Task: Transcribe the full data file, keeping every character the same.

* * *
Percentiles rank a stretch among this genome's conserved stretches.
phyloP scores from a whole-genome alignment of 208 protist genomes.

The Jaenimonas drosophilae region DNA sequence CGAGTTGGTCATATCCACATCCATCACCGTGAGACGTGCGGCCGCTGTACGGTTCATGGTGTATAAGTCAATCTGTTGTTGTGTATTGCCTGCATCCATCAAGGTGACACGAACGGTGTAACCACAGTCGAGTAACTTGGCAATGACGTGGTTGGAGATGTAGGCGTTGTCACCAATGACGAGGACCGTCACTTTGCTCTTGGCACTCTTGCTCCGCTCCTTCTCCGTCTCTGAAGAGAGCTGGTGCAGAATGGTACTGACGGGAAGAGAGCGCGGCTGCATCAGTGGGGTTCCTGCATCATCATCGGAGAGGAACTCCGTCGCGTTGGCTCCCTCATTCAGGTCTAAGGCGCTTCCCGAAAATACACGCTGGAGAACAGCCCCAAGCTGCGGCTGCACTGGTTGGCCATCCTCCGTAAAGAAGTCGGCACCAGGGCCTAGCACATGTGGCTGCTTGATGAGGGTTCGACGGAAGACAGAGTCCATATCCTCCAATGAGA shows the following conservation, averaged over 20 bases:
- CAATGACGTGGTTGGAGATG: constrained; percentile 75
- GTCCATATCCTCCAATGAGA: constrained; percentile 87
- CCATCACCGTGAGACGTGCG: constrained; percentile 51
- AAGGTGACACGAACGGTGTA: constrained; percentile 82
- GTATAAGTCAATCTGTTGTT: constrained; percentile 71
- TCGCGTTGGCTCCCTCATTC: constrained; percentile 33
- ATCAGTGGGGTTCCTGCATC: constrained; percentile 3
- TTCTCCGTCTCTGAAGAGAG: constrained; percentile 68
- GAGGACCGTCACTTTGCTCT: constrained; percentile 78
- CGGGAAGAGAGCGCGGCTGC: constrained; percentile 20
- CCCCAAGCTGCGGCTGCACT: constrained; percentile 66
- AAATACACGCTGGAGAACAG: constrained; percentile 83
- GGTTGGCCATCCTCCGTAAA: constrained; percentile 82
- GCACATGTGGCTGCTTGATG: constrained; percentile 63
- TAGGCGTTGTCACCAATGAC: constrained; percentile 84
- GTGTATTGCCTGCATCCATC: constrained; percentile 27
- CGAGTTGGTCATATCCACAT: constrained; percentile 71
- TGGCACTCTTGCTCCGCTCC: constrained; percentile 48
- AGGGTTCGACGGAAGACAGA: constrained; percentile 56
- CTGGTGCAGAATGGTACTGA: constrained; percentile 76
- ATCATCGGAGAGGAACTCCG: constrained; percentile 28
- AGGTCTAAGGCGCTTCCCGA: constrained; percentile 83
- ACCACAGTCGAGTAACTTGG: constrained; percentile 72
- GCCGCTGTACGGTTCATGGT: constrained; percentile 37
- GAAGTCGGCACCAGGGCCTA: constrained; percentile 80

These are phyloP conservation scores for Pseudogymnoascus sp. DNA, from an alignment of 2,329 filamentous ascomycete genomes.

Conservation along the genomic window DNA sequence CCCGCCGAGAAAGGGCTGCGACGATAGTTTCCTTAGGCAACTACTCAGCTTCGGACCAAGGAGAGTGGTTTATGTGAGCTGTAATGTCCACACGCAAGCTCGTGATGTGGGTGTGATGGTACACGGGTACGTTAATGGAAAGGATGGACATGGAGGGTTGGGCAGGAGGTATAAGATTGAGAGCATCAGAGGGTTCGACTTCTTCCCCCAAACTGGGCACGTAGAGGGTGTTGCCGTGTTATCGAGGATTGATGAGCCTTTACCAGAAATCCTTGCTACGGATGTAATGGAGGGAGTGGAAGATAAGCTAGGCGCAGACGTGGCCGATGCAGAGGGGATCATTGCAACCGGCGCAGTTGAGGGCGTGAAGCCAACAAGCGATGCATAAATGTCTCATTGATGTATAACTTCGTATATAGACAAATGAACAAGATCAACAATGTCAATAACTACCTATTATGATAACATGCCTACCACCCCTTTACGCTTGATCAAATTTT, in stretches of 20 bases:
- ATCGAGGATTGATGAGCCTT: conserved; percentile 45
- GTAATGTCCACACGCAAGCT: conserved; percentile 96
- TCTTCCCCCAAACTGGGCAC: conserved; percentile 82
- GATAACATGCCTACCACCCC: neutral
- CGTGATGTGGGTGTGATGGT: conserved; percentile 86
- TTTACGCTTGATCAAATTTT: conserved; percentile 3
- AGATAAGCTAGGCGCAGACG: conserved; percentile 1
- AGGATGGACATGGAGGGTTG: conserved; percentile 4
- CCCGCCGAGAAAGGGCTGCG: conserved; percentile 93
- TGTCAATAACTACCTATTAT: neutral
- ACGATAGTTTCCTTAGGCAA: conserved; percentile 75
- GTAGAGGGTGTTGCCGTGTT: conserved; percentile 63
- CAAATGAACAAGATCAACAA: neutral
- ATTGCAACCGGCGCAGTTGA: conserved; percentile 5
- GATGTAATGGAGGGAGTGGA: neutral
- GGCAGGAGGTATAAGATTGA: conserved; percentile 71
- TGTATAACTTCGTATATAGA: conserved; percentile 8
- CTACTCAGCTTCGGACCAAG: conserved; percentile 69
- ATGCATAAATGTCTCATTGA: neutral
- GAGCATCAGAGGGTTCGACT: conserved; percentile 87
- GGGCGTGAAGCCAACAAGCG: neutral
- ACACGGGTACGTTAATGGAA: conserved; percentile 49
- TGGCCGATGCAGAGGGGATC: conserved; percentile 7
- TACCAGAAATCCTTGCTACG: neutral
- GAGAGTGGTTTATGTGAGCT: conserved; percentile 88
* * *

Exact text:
Percentiles rank a stretch among this genome's conserved stretches.
phyloP scores from a whole-genome alignment of 208 protist genomes.

The Jaenimonas drosophilae region DNA sequence CGAGTTGGTCATATCCACATCCATCACCGTGAGACGTGCGGCCGCTGTACGGTTCATGGTGTATAAGTCAATCTGTTGTTGTGTATTGCCTGCATCCATCAAGGTGACACGAACGGTGTAACCACAGTCGAGTAACTTGGCAATGACGTGGTTGGAGATGTAGGCGTTGTCACCAATGACGAGGACCGTCACTTTGCTCTTGGCACTCTTGCTCCGCTCCTTCTCCGTCTCTGAAGAGAGCTGGTGCAGAATGGTACTGACGGGAAGAGAGCGCGGCTGCATCAGTGGGGTTCCTGCATCATCATCGGAGAGGAACTCCGTCGCGTTGGCTCCCTCATTCAGGTCTAAGGCGCTTCCCGAAAATACACGCTGGAGAACAGCCCCAAGCTGCGGCTGCACTGGTTGGCCATCCTCCGTAAAGAAGTCGGCACCAGGGCCTAGCACATGTGGCTGCTTGATGAGGGTTCGACGGAAGACAGAGTCCATATCCTCCAATGAGA shows the following conservation, averaged over 20 bases:
- CAATGACGTGGTTGGAGATG: constrained; percentile 75
- GTCCATATCCTCCAATGAGA: constrained; percentile 87
- CCATCACCGTGAGACGTGCG: constrained; percentile 51
- AAGGTGACACGAACGGTGTA: constrained; percentile 82
- GTATAAGTCAATCTGTTGTT: constrained; percentile 71
- TCGCGTTGGCTCCCTCATTC: constrained; percentile 33
- ATCAGTGGGGTTCCTGCATC: constrained; percentile 3
- TTCTCCGTCTCTGAAGAGAG: constrained; percentile 68
- GAGGACCGTCACTTTGCTCT: constrained; percentile 78
- CGGGAAGAGAGCGCGGCTGC: constrained; percentile 20
- CCCCAAGCTGCGGCTGCACT: constrained; percentile 66
- AAATACACGCTGGAGAACAG: constrained; percentile 83
- GGTTGGCCATCCTCCGTAAA: constrained; percentile 82
- GCACATGTGGCTGCTTGATG: constrained; percentile 63
- TAGGCGTTGTCACCAATGAC: constrained; percentile 84
- GTGTATTGCCTGCATCCATC: constrained; percentile 27
- CGAGTTGGTCATATCCACAT: constrained; percentile 71
- TGGCACTCTTGCTCCGCTCC: constrained; percentile 48
- AGGGTTCGACGGAAGACAGA: constrained; percentile 56
- CTGGTGCAGAATGGTACTGA: constrained; percentile 76
- ATCATCGGAGAGGAACTCCG: constrained; percentile 28
- AGGTCTAAGGCGCTTCCCGA: constrained; percentile 83
- ACCACAGTCGAGTAACTTGG: constrained; percentile 72
- GCCGCTGTACGGTTCATGGT: constrained; percentile 37
- GAAGTCGGCACCAGGGCCTA: constrained; percentile 80

These are phyloP conservation scores for Pseudogymnoascus sp. DNA, from an alignment of 2,329 filamentous ascomycete genomes.

Conservation along the genomic window DNA sequence CCCGCCGAGAAAGGGCTGCGACGATAGTTTCCTTAGGCAACTACTCAGCTTCGGACCAAGGAGAGTGGTTTATGTGAGCTGTAATGTCCACACGCAAGCTCGTGATGTGGGTGTGATGGTACACGGGTACGTTAATGGAAAGGATGGACATGGAGGGTTGGGCAGGAGGTATAAGATTGAGAGCATCAGAGGGTTCGACTTCTTCCCCCAAACTGGGCACGTAGAGGGTGTTGCCGTGTTATCGAGGATTGATGAGCCTTTACCAGAAATCCTTGCTACGGATGTAATGGAGGGAGTGGAAGATAAGCTAGGCGCAGACGTGGCCGATGCAGAGGGGATCATTGCAACCGGCGCAGTTGAGGGCGTGAAGCCAACAAGCGATGCATAAATGTCTCATTGATGTATAACTTCGTATATAGACAAATGAACAAGATCAACAATGTCAATAACTACCTATTATGATAACATGCCTACCACCCCTTTACGCTTGATCAAATTTT, in stretches of 20 bases:
- ATCGAGGATTGATGAGCCTT: conserved; percentile 45
- GTAATGTCCACACGCAAGCT: conserved; percentile 96
- TCTTCCCCCAAACTGGGCAC: conserved; percentile 82
- GATAACATGCCTACCACCCC: neutral
- CGTGATGTGGGTGTGATGGT: conserved; percentile 86
- TTTACGCTTGATCAAATTTT: conserved; percentile 3
- AGATAAGCTAGGCGCAGACG: conserved; percentile 1
- AGGATGGACATGGAGGGTTG: conserved; percentile 4
- CCCGCCGAGAAAGGGCTGCG: conserved; percentile 93
- TGTCAATAACTACCTATTAT: neutral
- ACGATAGTTTCCTTAGGCAA: conserved; percentile 75
- GTAGAGGGTGTTGCCGTGTT: conserved; percentile 63
- CAAATGAACAAGATCAACAA: neutral
- ATTGCAACCGGCGCAGTTGA: conserved; percentile 5
- GATGTAATGGAGGGAGTGGA: neutral
- GGCAGGAGGTATAAGATTGA: conserved; percentile 71
- TGTATAACTTCGTATATAGA: conserved; percentile 8
- CTACTCAGCTTCGGACCAAG: conserved; percentile 69
- ATGCATAAATGTCTCATTGA: neutral
- GAGCATCAGAGGGTTCGACT: conserved; percentile 87
- GGGCGTGAAGCCAACAAGCG: neutral
- ACACGGGTACGTTAATGGAA: conserved; percentile 49
- TGGCCGATGCAGAGGGGATC: conserved; percentile 7
- TACCAGAAATCCTTGCTACG: neutral
- GAGAGTGGTTTATGTGAGCT: conserved; percentile 88